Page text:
Our wonderful librarians organised a host of activities for students throughout the week, including quizzes and challenges, while tents are set up in the library to give students a quiet space to enjoy their current read. Each morning, a Mystery Reader read to students in the Lower School Library, with over 25 staff members volunteering this year, including ISA Director Dr. Bernadette Carmody.
Schu is a blogger and the Ambassador of School Libraries for Scholastic Book Fairs. Library Journal named Schu ‘The Xtreme Librarian’ for the high level of exertion he uses to get students reading! At ISA, Schu presented to students in grades PK-7 throughout the week, held a Librarians’ Workshop after-school and an All-Faculty Book Week Breakfast Workshop.
Copeland, a literary agent, children’s author and self-professed ‘Chicken Whisperer’ met with our Lower School students to talk about his new chapter book series, Charlie Changes into a Chicken and the sequel Charlie Turns Into a T-Rex.
The International School of Amsterdam partnered with the Anne Frank House in an educational project to combat prejudice and intolerance
“In a world where discrimination is pervasive, inescapable, and rooted in the entire history of humanity’s existence, the next generation must be equipped to take on injustices wherever they may be found,” says Rania Khan, a Middle Years Programme (MYP) student at the International School of Amsterdam (ISA), in the Netherlands.
Rania is part of a group of students at the school, who have helped to develop Stories that Move, a free online toolbox for schools, which challenges learners (aged 14-17 years) to think critically about diversity and discrimination.
Created by the Anne Frank House with partners from across Europe, it is available in seven languages and has five learning paths, featuring assignments, information and short films of young people’s experiences of discrimination.
ISA was approached to become a project partner by the Anne Frank House in 2015, explains English teacher Shannon Hancock, who is one of the programme leaders. The school was able to offer extensive experience with online learning, a diverse student population (60 nationalities), innovative pedagogical practices, as well as an IB ethos of international-mindedness.
“The aim of the project is to create a framework and space for safe, open dialogue about identity, discrimination, and to inspire students to take positive action in one’s local and/or global community,” says Hancock.
It fits with the MYP, which encourages students to make practical connections between their studies and the real world and aims to develop active learners and internationally minded young people who can empathize with others and pursue lives of purpose and meaning.
Testing the toolbox
Students and teachers at the school have made an important contribution to the project. Hancock piloted the materials online and offline with students, as well as providing input on teaching strategies, content, design of lesson tracks and refining the learning paths. While Michael McGlade, Director of Educational Technology at ISA, has acted as a technical design consultant.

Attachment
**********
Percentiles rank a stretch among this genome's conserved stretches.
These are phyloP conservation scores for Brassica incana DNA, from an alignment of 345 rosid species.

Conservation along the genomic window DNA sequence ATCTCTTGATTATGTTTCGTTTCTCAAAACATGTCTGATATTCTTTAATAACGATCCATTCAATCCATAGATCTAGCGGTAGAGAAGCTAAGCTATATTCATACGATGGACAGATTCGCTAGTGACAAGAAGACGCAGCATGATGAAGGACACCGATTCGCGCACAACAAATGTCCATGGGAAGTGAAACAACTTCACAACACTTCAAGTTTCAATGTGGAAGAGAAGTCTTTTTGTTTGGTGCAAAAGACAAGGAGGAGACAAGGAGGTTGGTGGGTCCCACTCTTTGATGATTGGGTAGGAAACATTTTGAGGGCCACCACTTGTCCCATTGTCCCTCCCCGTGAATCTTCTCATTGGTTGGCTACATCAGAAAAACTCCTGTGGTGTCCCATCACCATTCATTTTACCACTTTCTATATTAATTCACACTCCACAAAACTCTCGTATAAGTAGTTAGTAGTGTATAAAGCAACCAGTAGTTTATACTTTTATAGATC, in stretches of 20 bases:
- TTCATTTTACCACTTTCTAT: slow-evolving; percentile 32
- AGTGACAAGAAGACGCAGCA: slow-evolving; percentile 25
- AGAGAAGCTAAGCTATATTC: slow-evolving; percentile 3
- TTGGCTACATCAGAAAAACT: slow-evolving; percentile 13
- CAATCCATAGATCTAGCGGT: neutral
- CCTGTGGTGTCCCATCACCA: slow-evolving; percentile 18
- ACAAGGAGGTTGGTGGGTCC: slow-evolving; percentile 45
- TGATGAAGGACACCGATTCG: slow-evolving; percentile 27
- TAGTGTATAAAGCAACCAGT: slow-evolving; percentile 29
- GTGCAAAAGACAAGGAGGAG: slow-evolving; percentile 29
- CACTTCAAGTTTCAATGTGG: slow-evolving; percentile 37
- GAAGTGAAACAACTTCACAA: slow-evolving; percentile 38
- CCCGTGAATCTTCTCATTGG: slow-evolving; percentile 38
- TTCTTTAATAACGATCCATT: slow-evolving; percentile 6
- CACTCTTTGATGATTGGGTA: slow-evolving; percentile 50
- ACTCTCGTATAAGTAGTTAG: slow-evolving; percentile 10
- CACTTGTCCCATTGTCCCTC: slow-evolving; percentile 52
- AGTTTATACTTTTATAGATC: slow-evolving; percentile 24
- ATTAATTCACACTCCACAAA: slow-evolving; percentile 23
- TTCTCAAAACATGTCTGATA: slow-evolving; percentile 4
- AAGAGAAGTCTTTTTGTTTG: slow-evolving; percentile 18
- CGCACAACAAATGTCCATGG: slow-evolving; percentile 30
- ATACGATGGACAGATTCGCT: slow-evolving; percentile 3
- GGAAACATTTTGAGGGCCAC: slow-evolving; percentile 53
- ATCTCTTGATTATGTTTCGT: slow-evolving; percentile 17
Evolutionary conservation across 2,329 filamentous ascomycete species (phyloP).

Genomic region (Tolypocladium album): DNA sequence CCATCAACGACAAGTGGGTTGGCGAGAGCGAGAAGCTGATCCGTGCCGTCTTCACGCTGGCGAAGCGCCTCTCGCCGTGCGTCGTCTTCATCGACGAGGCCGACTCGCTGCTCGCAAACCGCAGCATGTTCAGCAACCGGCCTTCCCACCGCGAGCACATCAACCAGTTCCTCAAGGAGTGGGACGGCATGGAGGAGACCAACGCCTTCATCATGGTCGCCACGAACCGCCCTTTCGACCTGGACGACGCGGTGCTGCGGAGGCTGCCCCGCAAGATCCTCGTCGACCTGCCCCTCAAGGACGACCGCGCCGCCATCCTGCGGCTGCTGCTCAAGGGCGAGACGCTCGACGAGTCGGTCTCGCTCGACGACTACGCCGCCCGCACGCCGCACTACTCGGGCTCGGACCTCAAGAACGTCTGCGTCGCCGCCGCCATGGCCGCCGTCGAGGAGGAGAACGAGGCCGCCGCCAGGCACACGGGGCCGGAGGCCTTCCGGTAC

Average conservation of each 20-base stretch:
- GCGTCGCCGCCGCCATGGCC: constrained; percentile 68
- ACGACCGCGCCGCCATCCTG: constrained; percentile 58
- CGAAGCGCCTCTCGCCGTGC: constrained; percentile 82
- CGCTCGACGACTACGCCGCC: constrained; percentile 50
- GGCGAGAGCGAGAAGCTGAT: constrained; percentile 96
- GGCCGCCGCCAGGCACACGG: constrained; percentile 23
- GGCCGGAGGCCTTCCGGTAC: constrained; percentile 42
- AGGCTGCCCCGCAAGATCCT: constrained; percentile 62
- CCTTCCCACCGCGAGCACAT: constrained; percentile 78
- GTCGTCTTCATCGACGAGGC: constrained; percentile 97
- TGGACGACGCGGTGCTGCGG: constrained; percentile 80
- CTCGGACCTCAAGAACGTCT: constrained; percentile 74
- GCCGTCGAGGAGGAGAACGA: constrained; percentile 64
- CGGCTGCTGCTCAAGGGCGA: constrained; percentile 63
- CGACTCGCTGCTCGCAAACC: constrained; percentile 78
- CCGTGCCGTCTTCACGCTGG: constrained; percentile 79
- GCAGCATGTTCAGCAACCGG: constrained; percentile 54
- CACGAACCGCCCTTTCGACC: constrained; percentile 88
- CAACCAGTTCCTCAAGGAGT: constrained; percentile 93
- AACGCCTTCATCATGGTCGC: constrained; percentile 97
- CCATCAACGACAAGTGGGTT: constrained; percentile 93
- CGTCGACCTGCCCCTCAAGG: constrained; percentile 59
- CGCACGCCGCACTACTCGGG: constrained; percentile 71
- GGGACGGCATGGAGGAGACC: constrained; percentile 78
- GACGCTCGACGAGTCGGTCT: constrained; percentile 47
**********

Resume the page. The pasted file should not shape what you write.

“The grade 8 teaching team also collaborated closely, by trialling the materials in their homerooms and providing feedback to the Stories that Move partners on both the look and feel of the online learning tool,” says Hancock.
McGlade and Hancock presented the project at two conferences and helped facilitate the international project launch and teacher workshops in Berlin in July.
Four students from ISA—Rania (from Bangladesh), Zozi Lencz (from Hungary), Trinabh Banerjee (from the Netherlands) and Leilani Hancock (from the US)—participated in workshops at the Anne Frank House and provided feedback and ideas. They were also asked by the Stories that Move team to present and lead a social media campaign at the international project launch.
The project has made a deep impression on the students. Leilani says: “Through these experiences, I have learned that we all deal with discrimination and intolerance each and every day, granted to varying extents. No one is immune.”
Trinabh adds: “I consider myself well-informed. Every day, I read the news stories of people who have faced discrimination, prejudice or racism as a result of a multitude of factors. Despite this, there is only so much information one can receive from a news story. And as I reflected personally, I began to realise the importance of personal stories. It’s not every day that someone who has faced discrimination comes up to you and shares their story with you face to face.”
The students have been asked to continue as ambassadors for the tool. This autumn, they launched a creativity, activity and service (CAS) club with the goal of creating a larger team of students to develop a series of parent workshops; to reach out to other schools in the Netherlands; to continue to act as speakers for the project at conferences and workshops and to prepare as teacher/student trainers for the tool.
The school has also expanded its use of Stories that Move—it is now being used in grade 10 English as an additional language, grade 7 individuals and societies, and grade 8 homeroom. ISA’s grade 9 individuals and societies team plans to use the discrimination learning path section this semester. The Dutch department has also expressed interest in using the online learning tool in the Dutch language.
The toolkit is already garnering praise. It won the prestigious 2018 Comenius EduMedia Medal for excellent teaching materials, and will be presented at the UN headquarters in New York on 2 November 2018, at a conference to mark the 70th anniversary of the Universal Declaration of Human Rights and the Kristallnacht 80 years ago.
With antisemitism, racism and discrimination still prevalent today, Stories that Move is even more necessary to combat prejudice and help create tolerance and social cohesion.
As Trinabh, says, “If we cannot value another person for who they are, then we have failed to make society work. We must value each other for who we are, as individuals and as a collective global community.”
For more information, see Stories that Move.
From the IB Community Blog